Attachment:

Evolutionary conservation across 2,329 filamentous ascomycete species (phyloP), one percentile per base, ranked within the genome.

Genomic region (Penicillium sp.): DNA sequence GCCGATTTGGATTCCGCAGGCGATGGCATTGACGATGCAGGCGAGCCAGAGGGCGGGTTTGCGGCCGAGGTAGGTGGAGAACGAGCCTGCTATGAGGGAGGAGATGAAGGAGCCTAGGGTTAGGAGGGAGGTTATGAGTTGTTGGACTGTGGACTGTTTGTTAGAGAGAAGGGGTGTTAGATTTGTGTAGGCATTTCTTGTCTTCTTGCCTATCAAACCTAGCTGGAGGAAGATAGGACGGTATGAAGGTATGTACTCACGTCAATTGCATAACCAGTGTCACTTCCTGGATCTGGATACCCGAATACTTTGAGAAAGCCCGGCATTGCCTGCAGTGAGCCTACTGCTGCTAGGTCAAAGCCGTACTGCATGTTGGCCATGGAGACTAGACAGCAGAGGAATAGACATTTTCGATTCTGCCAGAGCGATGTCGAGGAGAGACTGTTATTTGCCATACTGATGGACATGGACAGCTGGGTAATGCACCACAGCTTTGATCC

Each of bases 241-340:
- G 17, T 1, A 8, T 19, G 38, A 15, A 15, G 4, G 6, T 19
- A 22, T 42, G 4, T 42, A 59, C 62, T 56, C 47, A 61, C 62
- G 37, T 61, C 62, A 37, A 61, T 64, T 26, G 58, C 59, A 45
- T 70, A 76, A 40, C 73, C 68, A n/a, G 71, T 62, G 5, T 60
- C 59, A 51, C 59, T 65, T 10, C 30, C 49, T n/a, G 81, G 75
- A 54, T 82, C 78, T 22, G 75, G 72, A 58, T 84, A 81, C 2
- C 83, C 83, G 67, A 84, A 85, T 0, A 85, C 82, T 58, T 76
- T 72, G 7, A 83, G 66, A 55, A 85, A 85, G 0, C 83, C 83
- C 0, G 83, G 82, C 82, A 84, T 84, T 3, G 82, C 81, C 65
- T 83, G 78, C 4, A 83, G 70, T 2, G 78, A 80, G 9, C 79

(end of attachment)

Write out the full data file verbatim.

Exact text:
Evolutionary conservation across 2,329 filamentous ascomycete species (phyloP), one percentile per base, ranked within the genome.

Genomic region (Penicillium sp.): DNA sequence GCCGATTTGGATTCCGCAGGCGATGGCATTGACGATGCAGGCGAGCCAGAGGGCGGGTTTGCGGCCGAGGTAGGTGGAGAACGAGCCTGCTATGAGGGAGGAGATGAAGGAGCCTAGGGTTAGGAGGGAGGTTATGAGTTGTTGGACTGTGGACTGTTTGTTAGAGAGAAGGGGTGTTAGATTTGTGTAGGCATTTCTTGTCTTCTTGCCTATCAAACCTAGCTGGAGGAAGATAGGACGGTATGAAGGTATGTACTCACGTCAATTGCATAACCAGTGTCACTTCCTGGATCTGGATACCCGAATACTTTGAGAAAGCCCGGCATTGCCTGCAGTGAGCCTACTGCTGCTAGGTCAAAGCCGTACTGCATGTTGGCCATGGAGACTAGACAGCAGAGGAATAGACATTTTCGATTCTGCCAGAGCGATGTCGAGGAGAGACTGTTATTTGCCATACTGATGGACATGGACAGCTGGGTAATGCACCACAGCTTTGATCC

Each of bases 241-340:
- G 17, T 1, A 8, T 19, G 38, A 15, A 15, G 4, G 6, T 19
- A 22, T 42, G 4, T 42, A 59, C 62, T 56, C 47, A 61, C 62
- G 37, T 61, C 62, A 37, A 61, T 64, T 26, G 58, C 59, A 45
- T 70, A 76, A 40, C 73, C 68, A n/a, G 71, T 62, G 5, T 60
- C 59, A 51, C 59, T 65, T 10, C 30, C 49, T n/a, G 81, G 75
- A 54, T 82, C 78, T 22, G 75, G 72, A 58, T 84, A 81, C 2
- C 83, C 83, G 67, A 84, A 85, T 0, A 85, C 82, T 58, T 76
- T 72, G 7, A 83, G 66, A 55, A 85, A 85, G 0, C 83, C 83
- C 0, G 83, G 82, C 82, A 84, T 84, T 3, G 82, C 81, C 65
- T 83, G 78, C 4, A 83, G 70, T 2, G 78, A 80, G 9, C 79